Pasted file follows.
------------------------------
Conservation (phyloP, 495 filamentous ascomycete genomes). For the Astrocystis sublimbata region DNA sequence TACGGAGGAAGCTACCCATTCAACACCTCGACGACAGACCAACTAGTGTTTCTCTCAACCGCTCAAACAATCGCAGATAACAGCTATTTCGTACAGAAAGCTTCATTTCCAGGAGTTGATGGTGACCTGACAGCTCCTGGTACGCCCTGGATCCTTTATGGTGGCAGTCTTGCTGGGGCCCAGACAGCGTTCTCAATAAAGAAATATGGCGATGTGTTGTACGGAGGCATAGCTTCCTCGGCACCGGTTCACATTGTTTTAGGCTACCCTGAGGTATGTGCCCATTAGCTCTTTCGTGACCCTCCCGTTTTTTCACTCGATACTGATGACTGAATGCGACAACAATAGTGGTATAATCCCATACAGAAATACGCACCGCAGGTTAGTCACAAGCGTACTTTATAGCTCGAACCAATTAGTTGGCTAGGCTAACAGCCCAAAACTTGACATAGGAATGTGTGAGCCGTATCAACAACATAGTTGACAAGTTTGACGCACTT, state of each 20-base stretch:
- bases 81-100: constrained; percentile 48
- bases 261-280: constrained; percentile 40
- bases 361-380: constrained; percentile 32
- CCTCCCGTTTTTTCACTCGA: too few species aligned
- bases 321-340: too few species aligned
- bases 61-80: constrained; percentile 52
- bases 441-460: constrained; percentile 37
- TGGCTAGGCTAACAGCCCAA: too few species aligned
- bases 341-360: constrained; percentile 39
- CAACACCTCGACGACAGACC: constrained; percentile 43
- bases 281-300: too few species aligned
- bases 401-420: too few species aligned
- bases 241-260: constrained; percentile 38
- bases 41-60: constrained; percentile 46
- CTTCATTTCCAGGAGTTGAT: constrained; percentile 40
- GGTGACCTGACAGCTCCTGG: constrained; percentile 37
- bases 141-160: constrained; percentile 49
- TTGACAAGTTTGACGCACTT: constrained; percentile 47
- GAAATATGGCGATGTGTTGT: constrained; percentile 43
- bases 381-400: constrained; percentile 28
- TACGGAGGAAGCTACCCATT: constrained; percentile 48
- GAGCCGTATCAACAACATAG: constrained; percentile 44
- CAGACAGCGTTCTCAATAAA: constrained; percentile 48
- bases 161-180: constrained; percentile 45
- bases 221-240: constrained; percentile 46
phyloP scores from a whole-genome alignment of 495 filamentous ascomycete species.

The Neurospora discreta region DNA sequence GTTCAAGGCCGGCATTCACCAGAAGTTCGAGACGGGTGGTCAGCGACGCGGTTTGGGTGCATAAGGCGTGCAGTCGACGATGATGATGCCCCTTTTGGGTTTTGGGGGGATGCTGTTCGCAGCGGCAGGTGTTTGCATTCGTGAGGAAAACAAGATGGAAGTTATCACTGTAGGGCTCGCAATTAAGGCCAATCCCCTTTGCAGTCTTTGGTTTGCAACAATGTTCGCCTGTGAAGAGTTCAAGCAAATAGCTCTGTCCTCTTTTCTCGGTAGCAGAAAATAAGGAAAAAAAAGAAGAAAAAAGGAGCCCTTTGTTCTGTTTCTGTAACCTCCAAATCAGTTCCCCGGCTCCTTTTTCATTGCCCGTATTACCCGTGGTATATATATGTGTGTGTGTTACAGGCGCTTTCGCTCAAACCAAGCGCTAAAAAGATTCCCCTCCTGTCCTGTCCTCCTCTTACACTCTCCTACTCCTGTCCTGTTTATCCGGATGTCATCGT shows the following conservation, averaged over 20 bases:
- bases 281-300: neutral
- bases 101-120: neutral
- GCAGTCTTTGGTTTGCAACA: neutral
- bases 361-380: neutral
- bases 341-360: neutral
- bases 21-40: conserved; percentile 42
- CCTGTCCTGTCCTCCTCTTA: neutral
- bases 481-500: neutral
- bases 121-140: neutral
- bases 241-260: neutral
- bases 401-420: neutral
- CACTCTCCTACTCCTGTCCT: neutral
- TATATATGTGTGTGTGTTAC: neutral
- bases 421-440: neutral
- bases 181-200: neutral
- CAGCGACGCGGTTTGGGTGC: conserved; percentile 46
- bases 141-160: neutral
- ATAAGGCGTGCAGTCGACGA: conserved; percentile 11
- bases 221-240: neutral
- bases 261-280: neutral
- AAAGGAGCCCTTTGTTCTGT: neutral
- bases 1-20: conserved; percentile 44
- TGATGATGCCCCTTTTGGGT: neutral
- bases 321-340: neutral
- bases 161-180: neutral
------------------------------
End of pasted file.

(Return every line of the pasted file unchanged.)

Conservation (phyloP, 495 filamentous ascomycete genomes). For the Astrocystis sublimbata region DNA sequence TACGGAGGAAGCTACCCATTCAACACCTCGACGACAGACCAACTAGTGTTTCTCTCAACCGCTCAAACAATCGCAGATAACAGCTATTTCGTACAGAAAGCTTCATTTCCAGGAGTTGATGGTGACCTGACAGCTCCTGGTACGCCCTGGATCCTTTATGGTGGCAGTCTTGCTGGGGCCCAGACAGCGTTCTCAATAAAGAAATATGGCGATGTGTTGTACGGAGGCATAGCTTCCTCGGCACCGGTTCACATTGTTTTAGGCTACCCTGAGGTATGTGCCCATTAGCTCTTTCGTGACCCTCCCGTTTTTTCACTCGATACTGATGACTGAATGCGACAACAATAGTGGTATAATCCCATACAGAAATACGCACCGCAGGTTAGTCACAAGCGTACTTTATAGCTCGAACCAATTAGTTGGCTAGGCTAACAGCCCAAAACTTGACATAGGAATGTGTGAGCCGTATCAACAACATAGTTGACAAGTTTGACGCACTT, state of each 20-base stretch:
- bases 81-100: constrained; percentile 48
- bases 261-280: constrained; percentile 40
- bases 361-380: constrained; percentile 32
- CCTCCCGTTTTTTCACTCGA: too few species aligned
- bases 321-340: too few species aligned
- bases 61-80: constrained; percentile 52
- bases 441-460: constrained; percentile 37
- TGGCTAGGCTAACAGCCCAA: too few species aligned
- bases 341-360: constrained; percentile 39
- CAACACCTCGACGACAGACC: constrained; percentile 43
- bases 281-300: too few species aligned
- bases 401-420: too few species aligned
- bases 241-260: constrained; percentile 38
- bases 41-60: constrained; percentile 46
- CTTCATTTCCAGGAGTTGAT: constrained; percentile 40
- GGTGACCTGACAGCTCCTGG: constrained; percentile 37
- bases 141-160: constrained; percentile 49
- TTGACAAGTTTGACGCACTT: constrained; percentile 47
- GAAATATGGCGATGTGTTGT: constrained; percentile 43
- bases 381-400: constrained; percentile 28
- TACGGAGGAAGCTACCCATT: constrained; percentile 48
- GAGCCGTATCAACAACATAG: constrained; percentile 44
- CAGACAGCGTTCTCAATAAA: constrained; percentile 48
- bases 161-180: constrained; percentile 45
- bases 221-240: constrained; percentile 46
phyloP scores from a whole-genome alignment of 495 filamentous ascomycete species.

The Neurospora discreta region DNA sequence GTTCAAGGCCGGCATTCACCAGAAGTTCGAGACGGGTGGTCAGCGACGCGGTTTGGGTGCATAAGGCGTGCAGTCGACGATGATGATGCCCCTTTTGGGTTTTGGGGGGATGCTGTTCGCAGCGGCAGGTGTTTGCATTCGTGAGGAAAACAAGATGGAAGTTATCACTGTAGGGCTCGCAATTAAGGCCAATCCCCTTTGCAGTCTTTGGTTTGCAACAATGTTCGCCTGTGAAGAGTTCAAGCAAATAGCTCTGTCCTCTTTTCTCGGTAGCAGAAAATAAGGAAAAAAAAGAAGAAAAAAGGAGCCCTTTGTTCTGTTTCTGTAACCTCCAAATCAGTTCCCCGGCTCCTTTTTCATTGCCCGTATTACCCGTGGTATATATATGTGTGTGTGTTACAGGCGCTTTCGCTCAAACCAAGCGCTAAAAAGATTCCCCTCCTGTCCTGTCCTCCTCTTACACTCTCCTACTCCTGTCCTGTTTATCCGGATGTCATCGT shows the following conservation, averaged over 20 bases:
- bases 281-300: neutral
- bases 101-120: neutral
- GCAGTCTTTGGTTTGCAACA: neutral
- bases 361-380: neutral
- bases 341-360: neutral
- bases 21-40: conserved; percentile 42
- CCTGTCCTGTCCTCCTCTTA: neutral
- bases 481-500: neutral
- bases 121-140: neutral
- bases 241-260: neutral
- bases 401-420: neutral
- CACTCTCCTACTCCTGTCCT: neutral
- TATATATGTGTGTGTGTTAC: neutral
- bases 421-440: neutral
- bases 181-200: neutral
- CAGCGACGCGGTTTGGGTGC: conserved; percentile 46
- bases 141-160: neutral
- ATAAGGCGTGCAGTCGACGA: conserved; percentile 11
- bases 221-240: neutral
- bases 261-280: neutral
- AAAGGAGCCCTTTGTTCTGT: neutral
- bases 1-20: conserved; percentile 44
- TGATGATGCCCCTTTTGGGT: neutral
- bases 321-340: neutral
- bases 161-180: neutral